Wednesday, December 05, 2007

BALI CAN SAVE THE AMAZON

1204redd



This is important, so I'm posting it as reported at Mongabay. Follow the link to their treasure trove of vitally important rainforest information.

Amazon deforestation could be reduced to zero at $3 carbon price
Rhett Butler, mongabay.com
December 4, 2007

The Amazon rainforest could play a major part in reducing greenhouse gas emissions that result from deforestation, reports a new study published by scientists at the Woods Hole Research Center, the Instituto de Pesquisa Ambiental da AmazĂ´nia, and the Universidade Federal de Minas Gerais. At a carbon price of $3 per ton, protecting the Amazon for its carbon value could outweigh the opportunity costs of forgoing logging, cattle ranching, and soy expansion in the region. 2008 certified emission-reduction credits for carbon currently trade at more than $90 per ton ($25 per ton of CO2).

The report, published as more than 10,000 policymakers and scientists meet for UN climate talks on the Indonesian island of Bali, presents a conceptual framework for estimating the costs to tropical nations of implementing programs to reduce emissions by reducing deforestation (REDD). During the 1990s, tropical deforestation and forest degradation contributed 7 to 28% of global, human-induced carbon emissions to the atmosphere. Cutting deforestation would reduce these emissions as well as provide other ecosystem services.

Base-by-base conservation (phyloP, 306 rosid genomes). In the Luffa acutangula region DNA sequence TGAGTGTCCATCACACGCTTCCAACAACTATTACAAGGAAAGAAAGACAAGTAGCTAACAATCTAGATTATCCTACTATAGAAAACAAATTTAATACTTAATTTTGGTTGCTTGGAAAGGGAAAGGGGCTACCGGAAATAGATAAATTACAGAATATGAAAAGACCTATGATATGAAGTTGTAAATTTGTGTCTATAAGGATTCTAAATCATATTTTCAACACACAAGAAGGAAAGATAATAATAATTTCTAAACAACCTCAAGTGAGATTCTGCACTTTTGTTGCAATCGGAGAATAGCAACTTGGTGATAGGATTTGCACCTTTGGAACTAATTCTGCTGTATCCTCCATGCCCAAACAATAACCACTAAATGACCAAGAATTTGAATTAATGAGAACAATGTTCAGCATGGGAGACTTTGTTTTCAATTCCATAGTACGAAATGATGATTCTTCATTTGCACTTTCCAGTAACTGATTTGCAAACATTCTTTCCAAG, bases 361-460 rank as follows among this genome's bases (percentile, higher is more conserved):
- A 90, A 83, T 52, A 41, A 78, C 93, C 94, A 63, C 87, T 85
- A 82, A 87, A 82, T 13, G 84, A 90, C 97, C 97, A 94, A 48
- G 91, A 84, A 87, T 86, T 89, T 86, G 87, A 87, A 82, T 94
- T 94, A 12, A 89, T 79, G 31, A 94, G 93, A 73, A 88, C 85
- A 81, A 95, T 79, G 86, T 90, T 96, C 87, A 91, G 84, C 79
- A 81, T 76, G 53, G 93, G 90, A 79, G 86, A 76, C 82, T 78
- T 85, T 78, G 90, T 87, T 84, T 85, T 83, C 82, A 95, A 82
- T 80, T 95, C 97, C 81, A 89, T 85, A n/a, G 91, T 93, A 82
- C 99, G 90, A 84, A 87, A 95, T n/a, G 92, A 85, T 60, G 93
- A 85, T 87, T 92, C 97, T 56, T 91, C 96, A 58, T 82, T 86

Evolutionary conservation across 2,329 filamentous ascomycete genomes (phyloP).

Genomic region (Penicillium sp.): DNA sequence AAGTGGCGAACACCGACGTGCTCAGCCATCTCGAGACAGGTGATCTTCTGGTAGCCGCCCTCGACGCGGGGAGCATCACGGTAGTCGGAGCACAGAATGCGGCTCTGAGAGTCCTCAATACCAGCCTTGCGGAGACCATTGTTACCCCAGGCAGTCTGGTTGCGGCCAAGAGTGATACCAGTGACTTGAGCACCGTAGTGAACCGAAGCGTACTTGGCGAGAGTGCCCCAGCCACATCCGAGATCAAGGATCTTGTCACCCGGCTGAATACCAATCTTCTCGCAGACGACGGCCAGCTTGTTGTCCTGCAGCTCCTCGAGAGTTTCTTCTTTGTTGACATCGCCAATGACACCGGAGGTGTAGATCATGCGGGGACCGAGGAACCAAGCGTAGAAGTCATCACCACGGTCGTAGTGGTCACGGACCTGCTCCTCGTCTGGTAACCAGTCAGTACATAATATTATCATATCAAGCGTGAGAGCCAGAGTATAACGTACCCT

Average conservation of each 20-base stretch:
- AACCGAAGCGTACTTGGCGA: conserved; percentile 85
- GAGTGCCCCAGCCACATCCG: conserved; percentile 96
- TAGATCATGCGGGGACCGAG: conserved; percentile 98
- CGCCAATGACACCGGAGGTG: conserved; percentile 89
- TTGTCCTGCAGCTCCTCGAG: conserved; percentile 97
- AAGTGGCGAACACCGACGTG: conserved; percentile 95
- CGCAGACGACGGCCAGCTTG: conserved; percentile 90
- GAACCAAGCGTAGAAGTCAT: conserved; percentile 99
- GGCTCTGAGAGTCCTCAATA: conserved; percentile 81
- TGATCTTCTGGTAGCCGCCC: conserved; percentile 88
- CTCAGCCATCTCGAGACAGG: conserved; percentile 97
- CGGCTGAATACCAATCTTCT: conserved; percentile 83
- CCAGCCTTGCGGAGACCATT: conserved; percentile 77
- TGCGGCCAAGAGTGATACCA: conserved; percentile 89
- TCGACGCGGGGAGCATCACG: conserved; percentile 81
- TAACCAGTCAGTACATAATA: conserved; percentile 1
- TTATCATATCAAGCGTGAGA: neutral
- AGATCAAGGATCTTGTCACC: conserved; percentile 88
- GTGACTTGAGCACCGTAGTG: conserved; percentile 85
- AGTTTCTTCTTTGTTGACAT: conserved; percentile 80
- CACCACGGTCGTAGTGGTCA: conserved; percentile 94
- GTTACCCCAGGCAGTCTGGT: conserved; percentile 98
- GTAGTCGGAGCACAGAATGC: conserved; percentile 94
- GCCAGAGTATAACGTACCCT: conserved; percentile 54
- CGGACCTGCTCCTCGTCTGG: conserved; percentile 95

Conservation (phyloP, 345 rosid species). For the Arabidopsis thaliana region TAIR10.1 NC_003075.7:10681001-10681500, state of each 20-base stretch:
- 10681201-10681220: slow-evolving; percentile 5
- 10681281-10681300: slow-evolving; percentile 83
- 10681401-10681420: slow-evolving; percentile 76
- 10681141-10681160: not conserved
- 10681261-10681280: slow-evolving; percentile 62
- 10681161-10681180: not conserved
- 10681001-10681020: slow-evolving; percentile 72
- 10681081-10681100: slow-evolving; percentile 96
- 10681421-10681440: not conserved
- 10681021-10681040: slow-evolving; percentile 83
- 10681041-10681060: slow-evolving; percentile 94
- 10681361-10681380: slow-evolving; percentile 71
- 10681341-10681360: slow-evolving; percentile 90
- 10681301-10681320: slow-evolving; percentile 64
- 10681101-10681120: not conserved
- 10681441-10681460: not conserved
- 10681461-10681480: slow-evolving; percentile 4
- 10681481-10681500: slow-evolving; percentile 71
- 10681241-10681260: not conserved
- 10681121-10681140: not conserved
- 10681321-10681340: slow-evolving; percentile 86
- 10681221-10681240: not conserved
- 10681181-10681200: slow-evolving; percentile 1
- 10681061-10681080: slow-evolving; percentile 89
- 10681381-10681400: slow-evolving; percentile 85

The report, titled "The Costs and Benefits of Reducing Carbon Emissions from Deforestation and Forest Degradation in the Brazilian Amazon," uses Brazil as a case study for REDD. Brazil is home to the bulk of the world's remaining tropical forest cover but has had the world's highest average annual loss of forest for more than three decades. Nevertheless, Brazil's forests contain more carbon (38-56 billion tons in the Amazon alone) in tropical forest trees than any other country.

The study argues that reducing deforestation in the Brazilian Amazon to zero over a ten year period from a current average of 20,000 square kilometers per year is not only acheivable at a low cost ($8 in direct government outlays and $18 billion in forgone opportunity costs over 30 years), but would bring benefits to a wide range of Brazilians, including some of the country's poorest people--forest dwellers--who would see their income double. The initiative would also reduce fire-based costs to society (respiratory illness, deaths, agricultural and forestry damages) of $10 to $80 million per year, protect the rainfall system that fuels the Brazilian grain belt and hydroelectric energy generation, and conserve the Amazon's unmatched biodiversity. Importantly the effort would reduce carbon emissions 6 billion tons below the historical baseline and 13 billion tons below projected levels.

Daniel Nepstad (2007). The Costs and Benefits of Reducing Carbon Emissions from Deforestation and Forest Degradation in the Brazilian Amazon [PDF]. The Woods Hole Research Center. United Nations Framework Convention on Climate Change (UNFCCC) Conference of the Parties (COP), Thirteenth session. 3-14 December 2007


No comments: